Last month, MEIB published an article [Continuing Detentions and Disappearances in Syria] highlighting the case of Hilal Ali, an Iraqi-born British citizen who had been detained in Damascus since July 2000 - a case which had been thoroughly ignored by the American media for the entire length of his detention. On June 27, just twenty-four hours after the MEIB article was published, Ali's London-based attorneys announced that he had been released.
Since its establishment two and a half years ago, MEIB has demonstrated the immense potential of Internet publishing to project information into the international public sphere that would otherwise be ignored or slanted by the commercial media.
There is a reason why no international media organization chose to cover Hilal Ali's imprisonment - the Syrian government simply bars the entry of journalists from newspapers, magazines, and television stations that cross arbitrarily-defined "red lines" in their coverage of Syria. Other governments in the region use similar tactics to influence the foreign media.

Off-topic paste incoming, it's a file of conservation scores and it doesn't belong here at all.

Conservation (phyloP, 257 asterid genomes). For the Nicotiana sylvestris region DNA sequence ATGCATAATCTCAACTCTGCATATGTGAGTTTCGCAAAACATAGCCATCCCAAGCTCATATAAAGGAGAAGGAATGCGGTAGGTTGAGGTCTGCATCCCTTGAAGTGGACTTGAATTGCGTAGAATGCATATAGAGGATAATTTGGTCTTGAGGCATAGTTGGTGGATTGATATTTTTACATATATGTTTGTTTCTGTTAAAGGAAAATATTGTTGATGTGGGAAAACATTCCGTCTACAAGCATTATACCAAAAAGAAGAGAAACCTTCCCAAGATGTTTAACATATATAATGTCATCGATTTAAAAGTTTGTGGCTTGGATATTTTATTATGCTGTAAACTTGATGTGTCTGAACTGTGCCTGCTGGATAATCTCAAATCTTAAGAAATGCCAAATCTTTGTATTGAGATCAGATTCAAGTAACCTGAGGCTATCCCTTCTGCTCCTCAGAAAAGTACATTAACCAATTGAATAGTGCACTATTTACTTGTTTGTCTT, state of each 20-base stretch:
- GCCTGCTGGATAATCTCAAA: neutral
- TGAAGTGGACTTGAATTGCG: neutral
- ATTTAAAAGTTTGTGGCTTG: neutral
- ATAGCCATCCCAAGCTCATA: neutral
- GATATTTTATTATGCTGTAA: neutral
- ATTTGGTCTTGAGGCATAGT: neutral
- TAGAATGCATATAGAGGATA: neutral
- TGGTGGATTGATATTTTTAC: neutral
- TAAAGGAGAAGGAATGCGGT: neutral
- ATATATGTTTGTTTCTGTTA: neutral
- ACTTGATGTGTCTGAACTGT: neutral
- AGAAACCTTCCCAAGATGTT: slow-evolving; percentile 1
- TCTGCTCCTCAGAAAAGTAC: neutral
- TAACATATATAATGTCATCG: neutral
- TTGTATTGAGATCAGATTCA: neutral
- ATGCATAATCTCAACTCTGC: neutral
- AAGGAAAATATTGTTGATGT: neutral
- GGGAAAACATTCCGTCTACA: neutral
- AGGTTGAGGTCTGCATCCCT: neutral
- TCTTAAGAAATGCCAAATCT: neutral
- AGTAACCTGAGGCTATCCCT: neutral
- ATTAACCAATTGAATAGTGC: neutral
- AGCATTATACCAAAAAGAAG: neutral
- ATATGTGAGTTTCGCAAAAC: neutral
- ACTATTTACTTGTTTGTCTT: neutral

These tactics are effective because an international media organization, such as CNN, can't afford not to have a correspondent in Damascus . . . or Baghdad, Beirut, and Cairo for that matter. The commercial media sells information. A global media outlet cannot afford to be "out of the loop" as its rivals nail down exclusive interviews with Bashar Assad and Yasser Arafat.
As a nonprofit publication, MEIB is not driven by the need to boost readership. Online access to MEIB is provided free of charge and our publication does not accept commercial advertisements. In fact, we do not even solicit donations from our 12,000+ monthly readers.
Gary C. Gambill
Middle East Intelligence Bulletin